NIWA undertakes post-Gabrielle seabed mapping in Hawkes Bay

NIWA scientists will be in Hawkes Bay this week to map the seabed to measure the effects of Cyclone Gabrielle

NIWA scientists will be in Hawkes Bay this week to map the seabed to measure the effects of Cyclone Gabrielle.

NIWA marine geologist Dr Joshu Mountjoy, says sediment from cyclone Gabrielle doesn’t just affect life on land.

"After weather events like this, we know that a huge amount of sediment will have come out of the rivers, and a lot of that will be sitting out there on the seafloor. Communities along the coast might be looking at all the sediment and debris in the ocean and wondering how it is affecting marine life."

Starting April 18, scientists onboard the 13.9m-long research vessel, Ikatere, will be mapping around 200 square kilometres with a multibeam echosounder from 15 m water depth and deeper.

The vessel will be in and out of Napier’s port every day to complete the work and may be visible from shore at sites between Cape Kidnappers and Mohaka until Saturday, April 29.

Dr Mountjoy says previous monitoring in the area was carried out to help NIWA and the Hawkes Bay Regional Council identify which areas are important for biodiversity habitat, and to improve ongoing reporting on the state of the marine environment.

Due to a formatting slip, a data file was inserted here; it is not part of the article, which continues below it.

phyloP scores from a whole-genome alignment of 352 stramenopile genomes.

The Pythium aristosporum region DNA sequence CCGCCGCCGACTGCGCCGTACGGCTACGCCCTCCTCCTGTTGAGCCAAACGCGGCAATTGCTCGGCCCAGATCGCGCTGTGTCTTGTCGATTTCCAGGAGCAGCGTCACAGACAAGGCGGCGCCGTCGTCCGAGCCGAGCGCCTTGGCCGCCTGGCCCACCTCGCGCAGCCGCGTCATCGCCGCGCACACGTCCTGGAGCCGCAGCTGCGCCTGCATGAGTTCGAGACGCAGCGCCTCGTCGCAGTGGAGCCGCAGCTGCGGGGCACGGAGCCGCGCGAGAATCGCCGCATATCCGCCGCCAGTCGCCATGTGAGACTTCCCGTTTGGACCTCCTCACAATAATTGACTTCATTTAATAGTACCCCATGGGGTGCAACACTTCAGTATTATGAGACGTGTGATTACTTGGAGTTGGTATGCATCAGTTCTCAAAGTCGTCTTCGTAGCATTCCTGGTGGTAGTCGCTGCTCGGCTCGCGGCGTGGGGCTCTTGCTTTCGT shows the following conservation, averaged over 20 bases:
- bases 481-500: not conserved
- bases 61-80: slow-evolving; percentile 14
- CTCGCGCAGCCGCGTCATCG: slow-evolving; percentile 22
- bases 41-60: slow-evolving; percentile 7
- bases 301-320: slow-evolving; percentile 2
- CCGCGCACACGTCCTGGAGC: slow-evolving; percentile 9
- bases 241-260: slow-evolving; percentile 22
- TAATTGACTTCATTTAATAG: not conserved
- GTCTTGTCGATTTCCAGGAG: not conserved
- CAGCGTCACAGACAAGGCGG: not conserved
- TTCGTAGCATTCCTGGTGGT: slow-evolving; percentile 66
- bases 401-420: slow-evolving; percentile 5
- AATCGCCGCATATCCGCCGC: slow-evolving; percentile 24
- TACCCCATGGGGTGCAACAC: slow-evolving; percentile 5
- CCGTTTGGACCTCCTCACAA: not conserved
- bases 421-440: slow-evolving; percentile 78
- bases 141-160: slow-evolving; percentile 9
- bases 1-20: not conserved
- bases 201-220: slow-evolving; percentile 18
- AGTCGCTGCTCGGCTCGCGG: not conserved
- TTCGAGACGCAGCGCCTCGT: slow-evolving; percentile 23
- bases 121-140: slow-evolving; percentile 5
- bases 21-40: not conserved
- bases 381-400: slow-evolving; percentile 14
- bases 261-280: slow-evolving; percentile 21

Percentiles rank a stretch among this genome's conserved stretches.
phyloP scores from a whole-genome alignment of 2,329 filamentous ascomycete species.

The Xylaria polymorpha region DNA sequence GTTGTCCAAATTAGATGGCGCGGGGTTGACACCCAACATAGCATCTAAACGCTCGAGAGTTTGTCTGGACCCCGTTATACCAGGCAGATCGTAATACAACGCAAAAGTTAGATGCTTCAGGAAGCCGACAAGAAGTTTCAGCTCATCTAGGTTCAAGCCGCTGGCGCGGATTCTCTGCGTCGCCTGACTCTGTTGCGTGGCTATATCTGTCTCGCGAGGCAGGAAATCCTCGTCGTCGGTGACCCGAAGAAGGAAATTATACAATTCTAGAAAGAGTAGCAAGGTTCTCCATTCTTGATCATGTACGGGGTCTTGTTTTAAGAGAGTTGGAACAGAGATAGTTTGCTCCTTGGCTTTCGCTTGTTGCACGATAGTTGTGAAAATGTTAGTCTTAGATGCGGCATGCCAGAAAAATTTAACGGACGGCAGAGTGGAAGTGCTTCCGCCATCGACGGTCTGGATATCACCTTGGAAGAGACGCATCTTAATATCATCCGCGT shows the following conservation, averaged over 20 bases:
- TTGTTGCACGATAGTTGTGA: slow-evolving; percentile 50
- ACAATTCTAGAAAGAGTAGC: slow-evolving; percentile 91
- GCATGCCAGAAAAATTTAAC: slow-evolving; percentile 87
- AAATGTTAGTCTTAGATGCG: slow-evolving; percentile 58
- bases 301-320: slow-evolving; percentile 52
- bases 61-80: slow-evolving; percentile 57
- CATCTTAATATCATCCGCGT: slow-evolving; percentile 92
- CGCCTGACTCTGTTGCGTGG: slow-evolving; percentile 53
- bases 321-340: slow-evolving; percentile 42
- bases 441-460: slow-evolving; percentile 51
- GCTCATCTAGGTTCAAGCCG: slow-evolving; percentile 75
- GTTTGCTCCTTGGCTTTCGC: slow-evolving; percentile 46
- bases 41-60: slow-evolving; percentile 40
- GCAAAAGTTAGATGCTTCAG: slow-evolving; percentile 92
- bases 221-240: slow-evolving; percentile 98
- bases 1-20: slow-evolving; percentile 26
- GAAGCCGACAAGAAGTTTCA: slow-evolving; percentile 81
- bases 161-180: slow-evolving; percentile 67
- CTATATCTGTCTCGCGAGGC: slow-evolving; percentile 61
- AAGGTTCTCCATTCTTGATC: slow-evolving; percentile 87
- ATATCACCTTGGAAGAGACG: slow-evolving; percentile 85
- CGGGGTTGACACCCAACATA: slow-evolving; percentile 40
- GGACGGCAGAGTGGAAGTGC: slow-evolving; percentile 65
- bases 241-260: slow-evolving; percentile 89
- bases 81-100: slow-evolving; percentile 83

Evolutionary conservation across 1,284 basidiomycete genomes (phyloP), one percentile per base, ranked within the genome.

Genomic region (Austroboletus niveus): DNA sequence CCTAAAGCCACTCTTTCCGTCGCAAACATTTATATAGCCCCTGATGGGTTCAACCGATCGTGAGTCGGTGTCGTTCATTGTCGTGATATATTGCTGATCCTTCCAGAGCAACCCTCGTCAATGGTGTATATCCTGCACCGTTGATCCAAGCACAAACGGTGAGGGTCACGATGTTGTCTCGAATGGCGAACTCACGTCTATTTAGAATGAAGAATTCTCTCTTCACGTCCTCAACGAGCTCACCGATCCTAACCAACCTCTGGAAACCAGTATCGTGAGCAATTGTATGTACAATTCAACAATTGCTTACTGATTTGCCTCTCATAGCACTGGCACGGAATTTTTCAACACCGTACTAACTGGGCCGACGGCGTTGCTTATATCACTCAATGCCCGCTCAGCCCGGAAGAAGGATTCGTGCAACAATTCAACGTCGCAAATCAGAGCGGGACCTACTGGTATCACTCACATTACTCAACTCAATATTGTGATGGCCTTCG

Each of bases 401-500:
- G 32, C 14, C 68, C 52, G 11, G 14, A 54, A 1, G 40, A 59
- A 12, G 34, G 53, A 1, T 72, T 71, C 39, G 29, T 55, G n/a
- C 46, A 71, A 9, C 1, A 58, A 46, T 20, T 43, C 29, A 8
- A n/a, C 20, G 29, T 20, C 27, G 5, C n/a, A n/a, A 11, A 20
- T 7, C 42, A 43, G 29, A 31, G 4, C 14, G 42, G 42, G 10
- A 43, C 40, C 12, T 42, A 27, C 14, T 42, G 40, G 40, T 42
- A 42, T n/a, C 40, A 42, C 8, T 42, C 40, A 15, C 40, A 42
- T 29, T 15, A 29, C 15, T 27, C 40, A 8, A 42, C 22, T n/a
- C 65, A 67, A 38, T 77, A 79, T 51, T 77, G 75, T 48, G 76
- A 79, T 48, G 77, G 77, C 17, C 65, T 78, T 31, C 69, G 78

"We have maps already, so now we are going to see if anything has changed and establish a baseline to understand the impact of Cyclone Gabrielle on the marine environment," he says.

"It’s hard to anticipate what we will find. There have already been a few storm-generated wave events that we know can stir up sediment offshore and may have moved some of it around. We expect to see changes where rock or other structures have been smothered in sediment and we can image these with our multibeam bathymetry data.

"These areas are rich in biodiversity and an important coastal marine ecosystem, so we are very interested in what we might find."

NIWA has been involved in mapping vast amounts of New Zealand’s seafloor using multibeam echosounder equipment. These provide images of the seabed shape and contours of the seafloor and identify different seafloor physical characteristics. 

NIWA / Stuart Mackay
RV Ikatere in Napier heading out of port to create a map of the area to see how much sediment is sitting on the seafloor [Photo: NIWA / Stuart Mackay]
NIWA / Susi Woelz
Multibeam aquisition workstation mapping the seafloor [Photo: NIWA / Susi Woelz]